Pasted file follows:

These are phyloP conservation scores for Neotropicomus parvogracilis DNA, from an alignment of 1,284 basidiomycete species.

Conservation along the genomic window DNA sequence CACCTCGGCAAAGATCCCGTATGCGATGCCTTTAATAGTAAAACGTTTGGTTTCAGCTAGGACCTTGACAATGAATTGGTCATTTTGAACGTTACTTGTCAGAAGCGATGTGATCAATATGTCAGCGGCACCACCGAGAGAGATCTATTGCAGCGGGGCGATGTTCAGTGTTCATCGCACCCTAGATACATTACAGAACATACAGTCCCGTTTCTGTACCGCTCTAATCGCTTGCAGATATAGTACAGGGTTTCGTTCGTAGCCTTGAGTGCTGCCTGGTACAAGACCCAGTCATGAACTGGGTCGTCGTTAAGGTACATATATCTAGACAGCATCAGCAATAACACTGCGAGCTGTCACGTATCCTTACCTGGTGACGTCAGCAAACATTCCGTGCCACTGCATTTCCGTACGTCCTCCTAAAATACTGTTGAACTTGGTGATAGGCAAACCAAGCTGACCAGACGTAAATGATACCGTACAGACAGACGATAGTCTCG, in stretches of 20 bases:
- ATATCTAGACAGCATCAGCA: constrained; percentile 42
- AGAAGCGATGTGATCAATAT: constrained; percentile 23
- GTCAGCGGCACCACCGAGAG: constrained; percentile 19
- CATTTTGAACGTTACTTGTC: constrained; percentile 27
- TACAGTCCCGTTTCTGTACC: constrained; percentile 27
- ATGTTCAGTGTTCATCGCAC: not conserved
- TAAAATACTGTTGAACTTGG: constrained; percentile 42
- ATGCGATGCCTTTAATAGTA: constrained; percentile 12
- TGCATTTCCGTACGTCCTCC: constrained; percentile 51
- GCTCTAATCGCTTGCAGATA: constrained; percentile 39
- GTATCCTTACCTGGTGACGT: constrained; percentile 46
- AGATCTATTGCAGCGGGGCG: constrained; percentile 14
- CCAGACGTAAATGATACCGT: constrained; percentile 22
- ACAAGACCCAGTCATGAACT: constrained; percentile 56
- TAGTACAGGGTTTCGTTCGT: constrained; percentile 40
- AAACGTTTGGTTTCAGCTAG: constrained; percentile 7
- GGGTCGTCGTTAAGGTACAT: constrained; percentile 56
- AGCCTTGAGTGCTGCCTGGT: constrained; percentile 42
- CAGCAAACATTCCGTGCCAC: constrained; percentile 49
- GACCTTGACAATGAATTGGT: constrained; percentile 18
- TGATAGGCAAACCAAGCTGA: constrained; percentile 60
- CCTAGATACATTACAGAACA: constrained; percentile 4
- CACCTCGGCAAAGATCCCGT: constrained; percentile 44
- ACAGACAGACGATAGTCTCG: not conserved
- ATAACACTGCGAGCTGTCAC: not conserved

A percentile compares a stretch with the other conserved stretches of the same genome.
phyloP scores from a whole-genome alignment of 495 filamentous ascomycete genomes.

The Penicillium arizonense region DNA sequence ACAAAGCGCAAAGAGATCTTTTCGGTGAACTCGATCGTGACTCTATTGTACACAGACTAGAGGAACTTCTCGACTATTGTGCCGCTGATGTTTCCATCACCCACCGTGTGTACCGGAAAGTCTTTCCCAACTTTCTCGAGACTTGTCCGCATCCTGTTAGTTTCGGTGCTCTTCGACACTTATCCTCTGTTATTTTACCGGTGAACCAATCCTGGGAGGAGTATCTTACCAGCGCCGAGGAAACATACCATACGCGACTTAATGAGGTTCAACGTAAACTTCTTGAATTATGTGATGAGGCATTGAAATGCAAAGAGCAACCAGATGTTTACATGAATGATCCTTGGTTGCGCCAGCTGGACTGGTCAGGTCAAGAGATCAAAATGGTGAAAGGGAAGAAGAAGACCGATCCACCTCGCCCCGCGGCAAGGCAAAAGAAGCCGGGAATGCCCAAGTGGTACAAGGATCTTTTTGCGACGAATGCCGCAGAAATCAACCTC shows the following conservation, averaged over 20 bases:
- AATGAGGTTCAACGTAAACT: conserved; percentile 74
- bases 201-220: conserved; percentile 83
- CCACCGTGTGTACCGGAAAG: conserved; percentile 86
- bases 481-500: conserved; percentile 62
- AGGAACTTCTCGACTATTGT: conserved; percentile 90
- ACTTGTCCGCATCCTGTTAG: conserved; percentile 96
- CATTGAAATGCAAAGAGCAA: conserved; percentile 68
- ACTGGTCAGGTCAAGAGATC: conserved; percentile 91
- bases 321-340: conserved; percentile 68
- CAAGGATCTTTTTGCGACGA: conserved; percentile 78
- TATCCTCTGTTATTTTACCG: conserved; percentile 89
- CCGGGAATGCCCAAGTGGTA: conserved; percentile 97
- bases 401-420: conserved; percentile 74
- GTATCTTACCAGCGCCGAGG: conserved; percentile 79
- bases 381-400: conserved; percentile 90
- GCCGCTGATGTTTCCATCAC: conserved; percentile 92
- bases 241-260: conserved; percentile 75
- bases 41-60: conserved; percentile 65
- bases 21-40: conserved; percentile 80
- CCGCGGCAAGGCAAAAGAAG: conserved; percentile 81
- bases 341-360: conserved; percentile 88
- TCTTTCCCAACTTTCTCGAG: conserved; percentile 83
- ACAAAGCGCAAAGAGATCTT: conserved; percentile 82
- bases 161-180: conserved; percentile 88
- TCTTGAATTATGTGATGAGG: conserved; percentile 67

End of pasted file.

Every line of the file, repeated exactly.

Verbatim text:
These are phyloP conservation scores for Neotropicomus parvogracilis DNA, from an alignment of 1,284 basidiomycete species.

Conservation along the genomic window DNA sequence CACCTCGGCAAAGATCCCGTATGCGATGCCTTTAATAGTAAAACGTTTGGTTTCAGCTAGGACCTTGACAATGAATTGGTCATTTTGAACGTTACTTGTCAGAAGCGATGTGATCAATATGTCAGCGGCACCACCGAGAGAGATCTATTGCAGCGGGGCGATGTTCAGTGTTCATCGCACCCTAGATACATTACAGAACATACAGTCCCGTTTCTGTACCGCTCTAATCGCTTGCAGATATAGTACAGGGTTTCGTTCGTAGCCTTGAGTGCTGCCTGGTACAAGACCCAGTCATGAACTGGGTCGTCGTTAAGGTACATATATCTAGACAGCATCAGCAATAACACTGCGAGCTGTCACGTATCCTTACCTGGTGACGTCAGCAAACATTCCGTGCCACTGCATTTCCGTACGTCCTCCTAAAATACTGTTGAACTTGGTGATAGGCAAACCAAGCTGACCAGACGTAAATGATACCGTACAGACAGACGATAGTCTCG, in stretches of 20 bases:
- ATATCTAGACAGCATCAGCA: constrained; percentile 42
- AGAAGCGATGTGATCAATAT: constrained; percentile 23
- GTCAGCGGCACCACCGAGAG: constrained; percentile 19
- CATTTTGAACGTTACTTGTC: constrained; percentile 27
- TACAGTCCCGTTTCTGTACC: constrained; percentile 27
- ATGTTCAGTGTTCATCGCAC: not conserved
- TAAAATACTGTTGAACTTGG: constrained; percentile 42
- ATGCGATGCCTTTAATAGTA: constrained; percentile 12
- TGCATTTCCGTACGTCCTCC: constrained; percentile 51
- GCTCTAATCGCTTGCAGATA: constrained; percentile 39
- GTATCCTTACCTGGTGACGT: constrained; percentile 46
- AGATCTATTGCAGCGGGGCG: constrained; percentile 14
- CCAGACGTAAATGATACCGT: constrained; percentile 22
- ACAAGACCCAGTCATGAACT: constrained; percentile 56
- TAGTACAGGGTTTCGTTCGT: constrained; percentile 40
- AAACGTTTGGTTTCAGCTAG: constrained; percentile 7
- GGGTCGTCGTTAAGGTACAT: constrained; percentile 56
- AGCCTTGAGTGCTGCCTGGT: constrained; percentile 42
- CAGCAAACATTCCGTGCCAC: constrained; percentile 49
- GACCTTGACAATGAATTGGT: constrained; percentile 18
- TGATAGGCAAACCAAGCTGA: constrained; percentile 60
- CCTAGATACATTACAGAACA: constrained; percentile 4
- CACCTCGGCAAAGATCCCGT: constrained; percentile 44
- ACAGACAGACGATAGTCTCG: not conserved
- ATAACACTGCGAGCTGTCAC: not conserved

A percentile compares a stretch with the other conserved stretches of the same genome.
phyloP scores from a whole-genome alignment of 495 filamentous ascomycete genomes.

The Penicillium arizonense region DNA sequence ACAAAGCGCAAAGAGATCTTTTCGGTGAACTCGATCGTGACTCTATTGTACACAGACTAGAGGAACTTCTCGACTATTGTGCCGCTGATGTTTCCATCACCCACCGTGTGTACCGGAAAGTCTTTCCCAACTTTCTCGAGACTTGTCCGCATCCTGTTAGTTTCGGTGCTCTTCGACACTTATCCTCTGTTATTTTACCGGTGAACCAATCCTGGGAGGAGTATCTTACCAGCGCCGAGGAAACATACCATACGCGACTTAATGAGGTTCAACGTAAACTTCTTGAATTATGTGATGAGGCATTGAAATGCAAAGAGCAACCAGATGTTTACATGAATGATCCTTGGTTGCGCCAGCTGGACTGGTCAGGTCAAGAGATCAAAATGGTGAAAGGGAAGAAGAAGACCGATCCACCTCGCCCCGCGGCAAGGCAAAAGAAGCCGGGAATGCCCAAGTGGTACAAGGATCTTTTTGCGACGAATGCCGCAGAAATCAACCTC shows the following conservation, averaged over 20 bases:
- AATGAGGTTCAACGTAAACT: conserved; percentile 74
- bases 201-220: conserved; percentile 83
- CCACCGTGTGTACCGGAAAG: conserved; percentile 86
- bases 481-500: conserved; percentile 62
- AGGAACTTCTCGACTATTGT: conserved; percentile 90
- ACTTGTCCGCATCCTGTTAG: conserved; percentile 96
- CATTGAAATGCAAAGAGCAA: conserved; percentile 68
- ACTGGTCAGGTCAAGAGATC: conserved; percentile 91
- bases 321-340: conserved; percentile 68
- CAAGGATCTTTTTGCGACGA: conserved; percentile 78
- TATCCTCTGTTATTTTACCG: conserved; percentile 89
- CCGGGAATGCCCAAGTGGTA: conserved; percentile 97
- bases 401-420: conserved; percentile 74
- GTATCTTACCAGCGCCGAGG: conserved; percentile 79
- bases 381-400: conserved; percentile 90
- GCCGCTGATGTTTCCATCAC: conserved; percentile 92
- bases 241-260: conserved; percentile 75
- bases 41-60: conserved; percentile 65
- bases 21-40: conserved; percentile 80
- CCGCGGCAAGGCAAAAGAAG: conserved; percentile 81
- bases 341-360: conserved; percentile 88
- TCTTTCCCAACTTTCTCGAG: conserved; percentile 83
- ACAAAGCGCAAAGAGATCTT: conserved; percentile 82
- bases 161-180: conserved; percentile 88
- TCTTGAATTATGTGATGAGG: conserved; percentile 67